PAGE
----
I was looking up the medicinal properties of honey and came across a fascinating bit of news by pure coincidence. In 2006, an Iranian pharmacist administered bee venom therapy (BVT) to a patient with MM. The patient improved considerably but, as soon as the venom therapy was stopped, his markers worsened (http://tinyurl.com/3dyj3l). I have not been able to get my hands on the particular study, so if anybody has access to the March 2006 issue of the Journal of the American Apitherapy Society, please let me know! Bee venom is no joke, as I quickly discovered. It stimulates the body to release cortisol, a natural steroid, and is being used to treat multiple sclerosis and rheumatoid arthritis.
Researchers at CSIRO Molecular Science in Western Australia have been trying to modify bee venom to develop cancer treatments that would target only cancer cells, not healthy ones, and cause very few side effects. See: http://tinyurl.com/ywgmlx The main active ingredient in bee venom is melittin, a molecule with potent anti-inflammatory properties (according to Wikipedia, it appears to be 100 times stronger than hydrocortisone!) that attaches to the membranes of cells, causing them to collapse and die. The researchers’ task is to modify this molecule in order to prevent allergic/toxic reactions while maintaining intact its cancer-killing potential. The idea is to create an immunotoxin, that is, a combination of melittin and a specific cancer-killing antibody: melittin-MABs (or melittin monoclonal antibodies). If these attempts are successful, this might mean no more chemotherapy with hair loss, vomiting, weight loss, etc. Just think: only cancer cells would die.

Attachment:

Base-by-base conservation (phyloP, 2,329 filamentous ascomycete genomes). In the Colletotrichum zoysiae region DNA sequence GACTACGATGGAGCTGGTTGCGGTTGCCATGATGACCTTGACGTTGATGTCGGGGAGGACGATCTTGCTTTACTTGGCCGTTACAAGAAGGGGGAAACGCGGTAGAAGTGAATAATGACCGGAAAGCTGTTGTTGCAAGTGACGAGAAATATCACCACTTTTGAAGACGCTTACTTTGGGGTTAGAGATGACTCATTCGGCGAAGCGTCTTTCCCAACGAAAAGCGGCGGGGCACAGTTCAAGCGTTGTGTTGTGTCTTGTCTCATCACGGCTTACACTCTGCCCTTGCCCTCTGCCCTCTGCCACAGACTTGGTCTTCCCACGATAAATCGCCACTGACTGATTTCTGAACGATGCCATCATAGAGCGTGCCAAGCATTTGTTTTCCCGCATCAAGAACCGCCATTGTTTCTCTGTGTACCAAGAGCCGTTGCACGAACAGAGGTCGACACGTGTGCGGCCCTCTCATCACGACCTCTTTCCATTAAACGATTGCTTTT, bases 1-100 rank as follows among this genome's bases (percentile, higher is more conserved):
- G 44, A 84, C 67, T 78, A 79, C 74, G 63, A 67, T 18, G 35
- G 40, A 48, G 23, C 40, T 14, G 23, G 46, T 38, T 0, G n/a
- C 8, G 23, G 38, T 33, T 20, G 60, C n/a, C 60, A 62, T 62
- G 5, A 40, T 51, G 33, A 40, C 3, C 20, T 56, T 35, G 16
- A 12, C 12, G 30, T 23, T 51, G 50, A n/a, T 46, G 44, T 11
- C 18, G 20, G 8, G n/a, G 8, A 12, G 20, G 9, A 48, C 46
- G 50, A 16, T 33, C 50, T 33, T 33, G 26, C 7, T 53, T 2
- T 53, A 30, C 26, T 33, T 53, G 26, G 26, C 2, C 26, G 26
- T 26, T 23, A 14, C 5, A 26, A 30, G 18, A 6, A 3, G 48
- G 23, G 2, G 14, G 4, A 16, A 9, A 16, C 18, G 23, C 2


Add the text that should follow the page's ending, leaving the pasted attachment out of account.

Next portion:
A bit more research led me to the following study (http://tinyurl.com/yvgh3o) published in the International Journal of Oncology in 2003: a melittin/avidin conjugate was successfully used to reduce tumours both in vitro and in vivo. Avidin is a glycoprotein, by the way, and was coupled with melittin to reduce its toxicity. At any rate, this conjugate ignored healthy cells but targeted MMP-2 (matrix metalloproteinase 2), an endopeptidase that plays an important role in cancer metastasis and is active in MM, too. See, for instance, http://tinyurl.com/27m7wm, http://tinyurl.com/3exzcd and http://tinyurl.com/2uxeom
Bee venom, a possible cancer treatment? Who would have ever thought?!